How do all these identikit homes on the edges of towns and villages get through? We need to stand with planners not against them
How often have you wondered how the acres of identikit housebuilder development on the edges of towns and villages get through the planning system, while you are mired in weeks of negotiation over a small extension? The truth is that planners are often forced to accept projects that fall far short of the placemaking ideals that drew them there.
Most of the country has no up-to-date local plan in force, making planners near-powerless to control development. If a council cannot demonstrate, by having planned development in the pipeline, that local housing demand will be met, then the National Planning Policy Framework states that any new development proposal at all should be looked on favourably. While councillors can refuse speculative applications at planning committee, they are virtually guaranteed success at appeal. And the developments permitted by this process don’t need to worry about placemaking, community or car-dependence – all that matters is keeping up a supply of homes.
This ‘five year housing land supply’ rule is meant to be an incentive for councillors to put up-to-date plans in place, but it’s not working. New development is so unpopular with local voters that councillors increasingly refuse to approve any schemes at all. From Oxfordshire to Kent, elected members are ditching new local plans – pulling the plug on years of work by officers and hundreds of thousands of pounds of reports and consultations, and even rejecting them after they have been passed by the Planning Inspectorate. Some planning committees are even rejecting proposals on sites actually allocated for development in their Local Plans: indefensible decisions which are inevitably overturned at appeal.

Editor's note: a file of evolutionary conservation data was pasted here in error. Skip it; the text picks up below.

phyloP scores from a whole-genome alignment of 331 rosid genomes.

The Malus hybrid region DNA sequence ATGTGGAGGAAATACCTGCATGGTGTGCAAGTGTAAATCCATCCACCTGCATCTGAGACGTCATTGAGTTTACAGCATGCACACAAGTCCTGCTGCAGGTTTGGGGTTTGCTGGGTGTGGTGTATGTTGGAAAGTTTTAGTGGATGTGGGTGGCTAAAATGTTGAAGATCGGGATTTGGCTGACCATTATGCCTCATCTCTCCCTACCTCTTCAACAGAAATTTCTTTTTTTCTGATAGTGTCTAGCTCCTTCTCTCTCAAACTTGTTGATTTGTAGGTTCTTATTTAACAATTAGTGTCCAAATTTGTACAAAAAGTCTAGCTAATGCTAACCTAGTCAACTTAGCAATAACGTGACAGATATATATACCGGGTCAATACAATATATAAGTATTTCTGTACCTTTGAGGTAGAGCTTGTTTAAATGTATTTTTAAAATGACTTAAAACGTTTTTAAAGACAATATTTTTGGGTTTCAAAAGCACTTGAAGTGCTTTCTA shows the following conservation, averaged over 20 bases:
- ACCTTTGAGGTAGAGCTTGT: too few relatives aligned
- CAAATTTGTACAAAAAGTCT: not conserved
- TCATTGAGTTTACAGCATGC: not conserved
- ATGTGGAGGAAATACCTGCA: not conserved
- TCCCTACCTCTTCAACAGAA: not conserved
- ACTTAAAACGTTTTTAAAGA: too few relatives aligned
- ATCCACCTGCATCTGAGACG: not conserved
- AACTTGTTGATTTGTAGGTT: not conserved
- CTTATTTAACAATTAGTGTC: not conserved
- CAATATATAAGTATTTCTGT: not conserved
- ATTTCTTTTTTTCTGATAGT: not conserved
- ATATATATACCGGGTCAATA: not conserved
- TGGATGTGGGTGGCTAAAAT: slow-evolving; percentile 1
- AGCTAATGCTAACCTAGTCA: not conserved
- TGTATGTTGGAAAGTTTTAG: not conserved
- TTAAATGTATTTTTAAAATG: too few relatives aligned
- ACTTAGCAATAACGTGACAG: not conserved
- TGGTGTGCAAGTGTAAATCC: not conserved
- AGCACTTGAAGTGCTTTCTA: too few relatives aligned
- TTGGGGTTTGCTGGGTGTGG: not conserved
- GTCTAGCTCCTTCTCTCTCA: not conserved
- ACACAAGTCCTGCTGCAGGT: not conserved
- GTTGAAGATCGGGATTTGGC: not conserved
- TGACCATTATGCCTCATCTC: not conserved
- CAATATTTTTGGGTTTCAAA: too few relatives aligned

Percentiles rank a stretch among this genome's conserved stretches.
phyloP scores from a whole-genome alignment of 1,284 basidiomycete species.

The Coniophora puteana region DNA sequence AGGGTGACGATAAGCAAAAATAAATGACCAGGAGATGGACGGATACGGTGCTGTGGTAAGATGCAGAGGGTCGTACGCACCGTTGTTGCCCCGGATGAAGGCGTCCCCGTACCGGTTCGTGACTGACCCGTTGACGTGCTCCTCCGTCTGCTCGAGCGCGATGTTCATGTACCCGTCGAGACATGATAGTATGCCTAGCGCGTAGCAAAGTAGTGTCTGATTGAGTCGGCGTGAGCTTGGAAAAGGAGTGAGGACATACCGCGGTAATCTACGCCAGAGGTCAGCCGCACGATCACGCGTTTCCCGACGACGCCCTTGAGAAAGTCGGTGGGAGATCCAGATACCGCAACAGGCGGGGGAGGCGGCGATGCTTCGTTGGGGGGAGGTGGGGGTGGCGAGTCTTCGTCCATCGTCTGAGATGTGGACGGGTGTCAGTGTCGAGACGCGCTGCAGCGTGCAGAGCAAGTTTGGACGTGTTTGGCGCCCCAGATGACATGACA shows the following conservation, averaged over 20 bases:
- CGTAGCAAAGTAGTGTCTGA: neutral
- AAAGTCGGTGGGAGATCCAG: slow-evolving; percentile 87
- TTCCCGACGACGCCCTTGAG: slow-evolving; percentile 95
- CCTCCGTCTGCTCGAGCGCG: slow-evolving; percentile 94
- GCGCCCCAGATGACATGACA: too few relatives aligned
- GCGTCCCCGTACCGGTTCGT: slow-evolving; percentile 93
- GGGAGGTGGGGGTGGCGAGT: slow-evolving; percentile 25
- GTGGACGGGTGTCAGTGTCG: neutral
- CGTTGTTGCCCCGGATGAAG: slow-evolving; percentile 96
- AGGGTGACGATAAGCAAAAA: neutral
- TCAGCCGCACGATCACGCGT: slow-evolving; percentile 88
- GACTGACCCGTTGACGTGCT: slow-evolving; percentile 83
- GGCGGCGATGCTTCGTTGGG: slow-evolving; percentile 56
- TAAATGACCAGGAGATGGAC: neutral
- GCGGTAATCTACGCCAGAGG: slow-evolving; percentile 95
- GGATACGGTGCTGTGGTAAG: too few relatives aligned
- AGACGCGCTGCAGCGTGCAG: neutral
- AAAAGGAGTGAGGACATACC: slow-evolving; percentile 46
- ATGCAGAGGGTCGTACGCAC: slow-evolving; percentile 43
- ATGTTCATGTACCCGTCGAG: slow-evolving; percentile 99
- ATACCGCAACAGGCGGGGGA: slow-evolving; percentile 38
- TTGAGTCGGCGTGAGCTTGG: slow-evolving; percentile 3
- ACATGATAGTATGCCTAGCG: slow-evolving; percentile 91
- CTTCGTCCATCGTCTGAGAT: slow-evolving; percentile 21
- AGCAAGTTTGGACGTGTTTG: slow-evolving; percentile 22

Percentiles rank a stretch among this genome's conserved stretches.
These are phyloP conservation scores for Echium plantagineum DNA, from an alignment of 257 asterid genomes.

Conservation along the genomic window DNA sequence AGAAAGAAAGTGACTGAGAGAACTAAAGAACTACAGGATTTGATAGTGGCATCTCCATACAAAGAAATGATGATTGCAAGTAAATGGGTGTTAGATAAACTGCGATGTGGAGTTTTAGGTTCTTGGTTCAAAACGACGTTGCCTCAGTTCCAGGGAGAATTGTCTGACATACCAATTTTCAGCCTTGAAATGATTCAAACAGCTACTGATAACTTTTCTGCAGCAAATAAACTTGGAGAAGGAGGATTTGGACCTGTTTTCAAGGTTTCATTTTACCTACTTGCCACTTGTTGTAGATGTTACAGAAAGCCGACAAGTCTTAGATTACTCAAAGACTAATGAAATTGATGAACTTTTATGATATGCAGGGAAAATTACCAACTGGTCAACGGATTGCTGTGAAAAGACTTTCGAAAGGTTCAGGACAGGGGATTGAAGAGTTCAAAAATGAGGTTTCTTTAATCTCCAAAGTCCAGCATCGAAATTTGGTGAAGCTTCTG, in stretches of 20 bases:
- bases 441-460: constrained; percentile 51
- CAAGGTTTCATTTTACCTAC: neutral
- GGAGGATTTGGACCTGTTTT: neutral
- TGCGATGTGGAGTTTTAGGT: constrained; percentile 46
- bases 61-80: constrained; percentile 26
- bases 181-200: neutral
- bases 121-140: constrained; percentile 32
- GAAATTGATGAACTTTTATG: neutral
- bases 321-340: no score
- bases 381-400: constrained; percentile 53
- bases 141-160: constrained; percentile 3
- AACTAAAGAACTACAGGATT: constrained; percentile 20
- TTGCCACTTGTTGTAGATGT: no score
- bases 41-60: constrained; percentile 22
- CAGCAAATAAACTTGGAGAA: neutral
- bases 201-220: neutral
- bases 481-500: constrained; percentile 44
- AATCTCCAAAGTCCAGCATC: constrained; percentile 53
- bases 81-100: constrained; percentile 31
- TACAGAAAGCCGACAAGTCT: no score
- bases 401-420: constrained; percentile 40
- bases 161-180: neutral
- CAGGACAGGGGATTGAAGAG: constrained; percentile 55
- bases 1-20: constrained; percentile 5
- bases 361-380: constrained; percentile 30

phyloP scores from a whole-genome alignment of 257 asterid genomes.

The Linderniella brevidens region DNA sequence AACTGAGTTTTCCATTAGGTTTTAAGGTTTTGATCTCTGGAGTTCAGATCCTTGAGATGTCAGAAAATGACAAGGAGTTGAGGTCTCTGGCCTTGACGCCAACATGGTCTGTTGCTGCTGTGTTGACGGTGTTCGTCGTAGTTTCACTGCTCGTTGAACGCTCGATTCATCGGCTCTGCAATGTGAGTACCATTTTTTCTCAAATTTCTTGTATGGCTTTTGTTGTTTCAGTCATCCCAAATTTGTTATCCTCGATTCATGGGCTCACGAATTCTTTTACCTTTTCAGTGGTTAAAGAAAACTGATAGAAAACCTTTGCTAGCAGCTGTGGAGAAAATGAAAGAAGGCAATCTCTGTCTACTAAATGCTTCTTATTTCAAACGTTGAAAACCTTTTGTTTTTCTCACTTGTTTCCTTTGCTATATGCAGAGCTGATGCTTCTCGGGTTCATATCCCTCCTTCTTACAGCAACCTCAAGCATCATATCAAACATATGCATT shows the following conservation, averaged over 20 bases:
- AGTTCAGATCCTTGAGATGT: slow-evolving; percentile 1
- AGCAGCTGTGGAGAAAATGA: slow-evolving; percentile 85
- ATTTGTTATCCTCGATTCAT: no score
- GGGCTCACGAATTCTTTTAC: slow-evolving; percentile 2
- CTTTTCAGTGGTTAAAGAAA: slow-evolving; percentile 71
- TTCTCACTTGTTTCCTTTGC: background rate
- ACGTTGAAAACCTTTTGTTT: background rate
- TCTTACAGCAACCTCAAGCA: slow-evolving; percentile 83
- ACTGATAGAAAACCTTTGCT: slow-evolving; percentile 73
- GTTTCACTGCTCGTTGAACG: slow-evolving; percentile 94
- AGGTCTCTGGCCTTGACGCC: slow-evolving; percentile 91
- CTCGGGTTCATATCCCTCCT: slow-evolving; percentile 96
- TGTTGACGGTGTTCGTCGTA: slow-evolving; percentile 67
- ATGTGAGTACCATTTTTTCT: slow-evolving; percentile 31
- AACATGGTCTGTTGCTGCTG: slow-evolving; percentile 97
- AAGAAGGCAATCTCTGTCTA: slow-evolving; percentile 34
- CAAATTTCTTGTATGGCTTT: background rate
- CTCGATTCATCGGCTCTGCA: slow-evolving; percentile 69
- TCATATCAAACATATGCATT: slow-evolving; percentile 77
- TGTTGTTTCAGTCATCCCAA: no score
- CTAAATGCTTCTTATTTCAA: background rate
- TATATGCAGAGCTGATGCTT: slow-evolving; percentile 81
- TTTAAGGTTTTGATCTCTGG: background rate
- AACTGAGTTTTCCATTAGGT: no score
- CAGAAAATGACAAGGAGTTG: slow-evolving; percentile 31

These councillors can claim on their campaign leaflets that they have pushed back on development – conveniently blaming the Planning Inspectorate for overturning local decision-making. But all they have done is waste taxpayers money and demoralise their planning officers, while allowing unrestricted development to take place in the worst of locations. In the face of climate breakdown, these councillors open the door to thousands of homes on car-dependent sites, by cynically refusing to plan proactively for development close to jobs, services and public transport.
Some planning committees are even refusing proposals on sites actually allocated for development
Architects come in all shapes and sizes, and some will be doing well from this breakdown in planning – producing site layouts for cookie-cutter development is easy and profitable. But if what you entered the profession to make durable and inspiring buildings and spaces – what the RIBA stands for – you should be deeply concerned. Without a functional planning system, with spatial plans and placemaking goals guiding development, developers don’t need architects of any quality. Our role will become limited to heritage projects, one-off houses and the trophy architecture of pavilions and ‘signature’ towers.
Architects need to stand up for a plan-led system, while making constructive recommendations to improve it. We must stand with planners, not against them; call out the cynicism of local politicians chasing votes with half-truths; educate communities about the way planning really works. Genuinely meeting our housing needs – affordability, quality, sustainability and quantity – needs wider housing and land market reform, but spatial planning is part of the solution. We need the right homes in the right places – as planners try to achieve through local plans – and will continue to as our needs and circumstances change.
Planners and architects love to complain about each other, but at heart both want the same thing – to leave a legacy of wonderful places. We may disagree on what makes a great place – on style or density or mix – but we can’t have those debates without a framework within which decisions can be made and followed through. It’s time to recognise that we need planners and planning, and to work with them rather than blaming them for failures that are all too often down to their political masters. As we approach another year in which national political uncertainty will provide an excuse for local prevarication, architects should be louder than ever in backing long-term planning for the public good.